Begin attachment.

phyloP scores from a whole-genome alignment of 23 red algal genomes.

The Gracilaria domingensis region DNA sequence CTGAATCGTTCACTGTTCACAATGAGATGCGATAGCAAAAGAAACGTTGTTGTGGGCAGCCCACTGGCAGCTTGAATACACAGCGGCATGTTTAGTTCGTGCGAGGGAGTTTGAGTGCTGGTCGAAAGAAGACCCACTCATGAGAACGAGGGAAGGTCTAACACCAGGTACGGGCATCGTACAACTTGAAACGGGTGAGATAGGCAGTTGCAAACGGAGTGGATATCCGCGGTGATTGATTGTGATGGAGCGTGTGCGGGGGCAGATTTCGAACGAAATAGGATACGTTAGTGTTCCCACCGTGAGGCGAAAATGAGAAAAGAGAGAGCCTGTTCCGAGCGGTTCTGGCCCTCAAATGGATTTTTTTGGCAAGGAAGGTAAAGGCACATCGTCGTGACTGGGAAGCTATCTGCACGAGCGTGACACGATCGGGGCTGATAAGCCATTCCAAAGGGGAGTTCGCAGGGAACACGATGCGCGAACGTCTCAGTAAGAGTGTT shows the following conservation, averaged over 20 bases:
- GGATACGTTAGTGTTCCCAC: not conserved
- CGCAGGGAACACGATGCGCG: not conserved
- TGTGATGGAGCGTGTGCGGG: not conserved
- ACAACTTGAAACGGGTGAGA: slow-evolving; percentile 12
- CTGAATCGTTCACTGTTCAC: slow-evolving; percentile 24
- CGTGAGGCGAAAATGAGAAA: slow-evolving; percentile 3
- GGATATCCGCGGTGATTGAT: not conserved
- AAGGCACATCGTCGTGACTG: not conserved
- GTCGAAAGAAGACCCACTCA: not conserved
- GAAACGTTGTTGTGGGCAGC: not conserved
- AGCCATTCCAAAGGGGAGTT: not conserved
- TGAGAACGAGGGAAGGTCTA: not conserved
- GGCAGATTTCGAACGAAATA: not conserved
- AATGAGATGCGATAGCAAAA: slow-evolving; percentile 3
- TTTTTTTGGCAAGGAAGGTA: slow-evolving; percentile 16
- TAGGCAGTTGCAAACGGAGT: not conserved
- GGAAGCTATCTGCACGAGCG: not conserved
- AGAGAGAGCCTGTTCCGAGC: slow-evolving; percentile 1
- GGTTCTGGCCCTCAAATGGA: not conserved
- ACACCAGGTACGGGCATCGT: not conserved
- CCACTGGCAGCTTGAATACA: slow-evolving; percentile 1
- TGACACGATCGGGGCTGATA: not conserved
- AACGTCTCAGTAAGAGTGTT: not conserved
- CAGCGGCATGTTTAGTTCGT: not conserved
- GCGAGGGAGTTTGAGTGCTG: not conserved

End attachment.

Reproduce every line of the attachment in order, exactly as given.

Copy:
phyloP scores from a whole-genome alignment of 23 red algal genomes.

The Gracilaria domingensis region DNA sequence CTGAATCGTTCACTGTTCACAATGAGATGCGATAGCAAAAGAAACGTTGTTGTGGGCAGCCCACTGGCAGCTTGAATACACAGCGGCATGTTTAGTTCGTGCGAGGGAGTTTGAGTGCTGGTCGAAAGAAGACCCACTCATGAGAACGAGGGAAGGTCTAACACCAGGTACGGGCATCGTACAACTTGAAACGGGTGAGATAGGCAGTTGCAAACGGAGTGGATATCCGCGGTGATTGATTGTGATGGAGCGTGTGCGGGGGCAGATTTCGAACGAAATAGGATACGTTAGTGTTCCCACCGTGAGGCGAAAATGAGAAAAGAGAGAGCCTGTTCCGAGCGGTTCTGGCCCTCAAATGGATTTTTTTGGCAAGGAAGGTAAAGGCACATCGTCGTGACTGGGAAGCTATCTGCACGAGCGTGACACGATCGGGGCTGATAAGCCATTCCAAAGGGGAGTTCGCAGGGAACACGATGCGCGAACGTCTCAGTAAGAGTGTT shows the following conservation, averaged over 20 bases:
- GGATACGTTAGTGTTCCCAC: not conserved
- CGCAGGGAACACGATGCGCG: not conserved
- TGTGATGGAGCGTGTGCGGG: not conserved
- ACAACTTGAAACGGGTGAGA: slow-evolving; percentile 12
- CTGAATCGTTCACTGTTCAC: slow-evolving; percentile 24
- CGTGAGGCGAAAATGAGAAA: slow-evolving; percentile 3
- GGATATCCGCGGTGATTGAT: not conserved
- AAGGCACATCGTCGTGACTG: not conserved
- GTCGAAAGAAGACCCACTCA: not conserved
- GAAACGTTGTTGTGGGCAGC: not conserved
- AGCCATTCCAAAGGGGAGTT: not conserved
- TGAGAACGAGGGAAGGTCTA: not conserved
- GGCAGATTTCGAACGAAATA: not conserved
- AATGAGATGCGATAGCAAAA: slow-evolving; percentile 3
- TTTTTTTGGCAAGGAAGGTA: slow-evolving; percentile 16
- TAGGCAGTTGCAAACGGAGT: not conserved
- GGAAGCTATCTGCACGAGCG: not conserved
- AGAGAGAGCCTGTTCCGAGC: slow-evolving; percentile 1
- GGTTCTGGCCCTCAAATGGA: not conserved
- ACACCAGGTACGGGCATCGT: not conserved
- CCACTGGCAGCTTGAATACA: slow-evolving; percentile 1
- TGACACGATCGGGGCTGATA: not conserved
- AACGTCTCAGTAAGAGTGTT: not conserved
- CAGCGGCATGTTTAGTTCGT: not conserved
- GCGAGGGAGTTTGAGTGCTG: not conserved